from Steve Baab, DNV GL
Can data analytics replace people in energy efficiency?
Big data and analytics have been buzzwords for quite some time now. Within the utility space, Advanced Metering Infrastructure (AMI) has opened up new opportunities to collect and use energy usage data. In the past, most utilities only collected usage information based on the type of meter and the reading schedule. Different meter types collected different amounts of information. Larger customers would have energy usage (kWh) and demand (kW) in various intervals (monthly, hourly, every 30 min…). For all customers, the reading schedule was usually monthly and was performed manually by a meter reader. With AMI systems there is an opportunity to collect data without sending someone out into the field, and to collect the data whenever a utility wants it, rather than on a prescribed schedule. Utilities implementing AMI systems usually install three major components: the meters, the network to communicate with the meters, and the meter data information system. For a utility to decide to install an AMI system, the benefits (labor savings, operational efficiencies, customer satisfaction) need to justify the costs.
One of the largest benefits of installing AMI networks on the utility side are labor savings. Utility meter reader jobs are perhaps the most significantly impacted with an AMI network, but there are other areas of labor savings. The ability to pinpoint outages, reduce bill estimation work, and remotely disconnect service are also areas where an AMI network can reduce labor costs. For customer satisfaction, having interval data available allows a utility to offer its customers more flexible billing options and enhanced information on consumption.
But what about putting the interval usage data to work for energy efficiency? Can the increased granularity of usage data save labor within efficiency programs? There’s a decent amount of information housed within all that data. When interval data is combined with external data such as building type, size, and age, an analyst or maybe even simple computer algorithms could provide savings recommendations. This could potentially save labor by not having to visit customers to find savings through an audit or assessment.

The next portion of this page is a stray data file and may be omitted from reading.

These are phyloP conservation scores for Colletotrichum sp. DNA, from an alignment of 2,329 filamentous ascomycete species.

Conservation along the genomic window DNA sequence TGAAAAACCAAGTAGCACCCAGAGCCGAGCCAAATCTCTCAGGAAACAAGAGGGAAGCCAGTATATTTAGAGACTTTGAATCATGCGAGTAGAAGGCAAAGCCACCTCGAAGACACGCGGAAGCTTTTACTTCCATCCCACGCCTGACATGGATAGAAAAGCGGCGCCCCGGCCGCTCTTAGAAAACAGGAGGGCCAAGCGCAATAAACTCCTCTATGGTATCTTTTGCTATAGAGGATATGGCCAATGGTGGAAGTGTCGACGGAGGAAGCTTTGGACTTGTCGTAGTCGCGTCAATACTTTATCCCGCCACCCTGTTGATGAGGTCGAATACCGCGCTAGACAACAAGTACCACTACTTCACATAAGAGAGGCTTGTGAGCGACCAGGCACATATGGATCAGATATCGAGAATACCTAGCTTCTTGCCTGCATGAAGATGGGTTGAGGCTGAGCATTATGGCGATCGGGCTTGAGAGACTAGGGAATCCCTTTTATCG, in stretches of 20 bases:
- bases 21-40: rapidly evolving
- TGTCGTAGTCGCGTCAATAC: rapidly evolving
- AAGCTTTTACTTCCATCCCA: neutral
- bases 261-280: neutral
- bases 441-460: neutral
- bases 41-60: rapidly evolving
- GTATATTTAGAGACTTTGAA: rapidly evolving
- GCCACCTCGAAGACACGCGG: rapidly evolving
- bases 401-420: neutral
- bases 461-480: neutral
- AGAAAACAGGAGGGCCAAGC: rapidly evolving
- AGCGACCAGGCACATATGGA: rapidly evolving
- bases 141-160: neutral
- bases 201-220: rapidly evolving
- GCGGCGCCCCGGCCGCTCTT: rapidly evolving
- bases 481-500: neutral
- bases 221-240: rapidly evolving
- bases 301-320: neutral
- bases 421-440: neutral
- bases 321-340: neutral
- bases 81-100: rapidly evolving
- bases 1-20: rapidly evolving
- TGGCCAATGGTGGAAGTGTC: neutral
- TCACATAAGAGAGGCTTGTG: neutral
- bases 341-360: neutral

Although analytics is extremely helpful in identifying for potential customers where there may be energy efficiency opportunities, I don’t think it will ever evolve to the point where it will replace people (or at least within the next 10-20 years). Here’s why:
Existing load information can’t determine exactly what’s creating the load pattern.
DNV GL and others are getting good at identifying load shape patterns using advanced data. Detailed load shapes support impact evaluations, potential studies, and informs efficiency and demand response programs. However, on a customer by customer basis, analytics can only provide directional vs. actionable information. Analytics can only point you in the right direction, but you’ll have no way of knowing for sure without a visual confirmation.